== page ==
A Carnivorous Plant Fair full of mini-monsters has kicked off at the Blue Mountains Botanic Garden Mount Tomah, giving visitors the chance to meet plants of the meat-eating variety.
The fair gives visitors a peek at some of the quirkiest plants around - complete with a plant sale where guests can bag their very own carnivorous plant to take home and a mini exhibit curated by one of the world’s leading carnivorous plant experts, Greg Bourke.
“Carnis are the oddities of the plant world, they can survive in low nutrient soil with a ‘diet’ of insects and even rats,” said Mr Bourke (curator manager of the Blue Mountains Botanic Garden Mount Tomah).
“They lure and ensnare their prey with traps, some of which can fire open and shut as quickly as within one two-hundredth of a second. That’s faster than you can blink.”
“These plants have such charm about them and they are increasingly becoming recognised as a critical part of our natural ecosystem. Australia has some 235 native carnivorous plant varieties, but people still know so little about them.
“So drop by, browse the collections and get involved with this special event. What better way to learn about these voracious little beasts living in our own backyard?”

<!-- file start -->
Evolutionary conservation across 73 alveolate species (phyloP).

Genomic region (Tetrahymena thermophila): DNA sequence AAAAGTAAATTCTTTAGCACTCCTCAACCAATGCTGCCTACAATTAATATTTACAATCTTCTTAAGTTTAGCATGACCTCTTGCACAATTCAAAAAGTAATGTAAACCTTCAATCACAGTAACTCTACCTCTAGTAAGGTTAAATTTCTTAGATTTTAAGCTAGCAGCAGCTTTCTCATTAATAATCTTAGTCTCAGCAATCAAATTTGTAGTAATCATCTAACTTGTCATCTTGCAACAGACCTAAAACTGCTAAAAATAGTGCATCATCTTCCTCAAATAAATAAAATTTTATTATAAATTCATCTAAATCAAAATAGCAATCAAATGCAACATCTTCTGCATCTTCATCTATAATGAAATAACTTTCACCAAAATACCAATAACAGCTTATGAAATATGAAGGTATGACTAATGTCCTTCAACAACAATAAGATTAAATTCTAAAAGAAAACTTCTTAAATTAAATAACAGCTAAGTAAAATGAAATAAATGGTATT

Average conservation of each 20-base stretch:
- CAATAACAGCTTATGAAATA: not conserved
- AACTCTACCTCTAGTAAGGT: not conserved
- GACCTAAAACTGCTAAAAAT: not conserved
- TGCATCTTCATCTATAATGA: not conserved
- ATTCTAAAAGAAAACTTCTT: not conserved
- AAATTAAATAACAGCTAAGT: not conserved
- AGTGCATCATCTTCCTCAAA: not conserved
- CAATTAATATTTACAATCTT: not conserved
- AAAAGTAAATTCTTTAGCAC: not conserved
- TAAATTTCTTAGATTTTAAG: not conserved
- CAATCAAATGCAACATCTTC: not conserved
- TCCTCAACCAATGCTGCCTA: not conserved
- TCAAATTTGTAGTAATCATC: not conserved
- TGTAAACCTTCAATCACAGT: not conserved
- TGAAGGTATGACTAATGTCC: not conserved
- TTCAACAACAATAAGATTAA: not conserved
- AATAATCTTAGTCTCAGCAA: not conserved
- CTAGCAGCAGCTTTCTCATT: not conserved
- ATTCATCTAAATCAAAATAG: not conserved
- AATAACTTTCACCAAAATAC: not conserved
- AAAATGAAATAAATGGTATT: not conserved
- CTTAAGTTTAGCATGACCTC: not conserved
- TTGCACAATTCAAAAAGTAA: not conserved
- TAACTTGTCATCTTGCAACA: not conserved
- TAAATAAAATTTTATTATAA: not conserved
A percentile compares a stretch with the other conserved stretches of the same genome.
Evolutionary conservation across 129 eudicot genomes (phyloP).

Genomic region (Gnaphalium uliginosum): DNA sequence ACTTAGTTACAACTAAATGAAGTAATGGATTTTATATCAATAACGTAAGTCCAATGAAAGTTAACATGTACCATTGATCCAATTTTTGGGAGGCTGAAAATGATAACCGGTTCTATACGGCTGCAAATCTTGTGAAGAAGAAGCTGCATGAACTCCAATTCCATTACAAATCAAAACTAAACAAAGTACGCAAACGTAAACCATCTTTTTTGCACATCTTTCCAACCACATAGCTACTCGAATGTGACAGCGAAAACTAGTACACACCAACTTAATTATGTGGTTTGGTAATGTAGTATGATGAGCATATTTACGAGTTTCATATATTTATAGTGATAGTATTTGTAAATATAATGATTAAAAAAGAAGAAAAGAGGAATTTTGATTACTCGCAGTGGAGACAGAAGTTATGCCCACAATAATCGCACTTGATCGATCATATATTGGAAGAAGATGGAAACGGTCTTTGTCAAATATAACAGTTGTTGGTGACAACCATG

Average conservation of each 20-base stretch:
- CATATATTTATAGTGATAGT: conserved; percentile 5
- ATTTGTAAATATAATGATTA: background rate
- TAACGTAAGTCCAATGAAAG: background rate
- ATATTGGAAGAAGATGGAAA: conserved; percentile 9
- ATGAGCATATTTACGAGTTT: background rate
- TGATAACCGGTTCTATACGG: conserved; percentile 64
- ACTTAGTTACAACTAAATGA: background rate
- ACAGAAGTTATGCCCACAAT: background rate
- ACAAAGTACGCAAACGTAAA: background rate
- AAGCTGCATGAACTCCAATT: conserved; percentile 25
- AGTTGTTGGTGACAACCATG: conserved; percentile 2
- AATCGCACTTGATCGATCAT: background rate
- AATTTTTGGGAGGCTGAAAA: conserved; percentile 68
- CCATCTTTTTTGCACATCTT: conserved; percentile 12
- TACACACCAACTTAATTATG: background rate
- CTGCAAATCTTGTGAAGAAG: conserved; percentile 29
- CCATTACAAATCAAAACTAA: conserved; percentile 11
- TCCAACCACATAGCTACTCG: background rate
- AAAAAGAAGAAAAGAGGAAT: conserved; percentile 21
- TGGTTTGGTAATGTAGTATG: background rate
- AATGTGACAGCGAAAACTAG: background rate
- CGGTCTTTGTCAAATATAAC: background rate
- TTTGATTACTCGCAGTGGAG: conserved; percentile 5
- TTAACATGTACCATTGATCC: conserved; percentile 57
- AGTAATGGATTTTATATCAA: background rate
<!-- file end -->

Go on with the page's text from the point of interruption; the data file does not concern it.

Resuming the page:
Join the Carnivorous Plant Fair fun with:
Dinner Time Doom (January 13, 20 and 27). Just for kids, this fun adventure uncovers how carnivorous plants lure and eat their prey. Includes games and a pet ‘carni’ to take home.
Another reason to visit Mt Tomah gardens at the moment, the exquisite puya is in flower and will be until mid-January. With two- to three-metre tall spikes covered in bright turquoise blossoms, these exotic flowers from Chile only bloom once at the end of their seven-year life cycle.
The Buzz on Native Bees (January 21) Learn about the wonderful native bees and how to attract them to your garden.
Mountain Explorers (until February 28). An adventurous, kid-friendly self-guided garden tour. Follow a map to find five trail stops with fun hands-on activities.
February will also include a bird walk and talk with Carol Probets on February 11 and the Mountain Treasures Exhibition continues until February 26.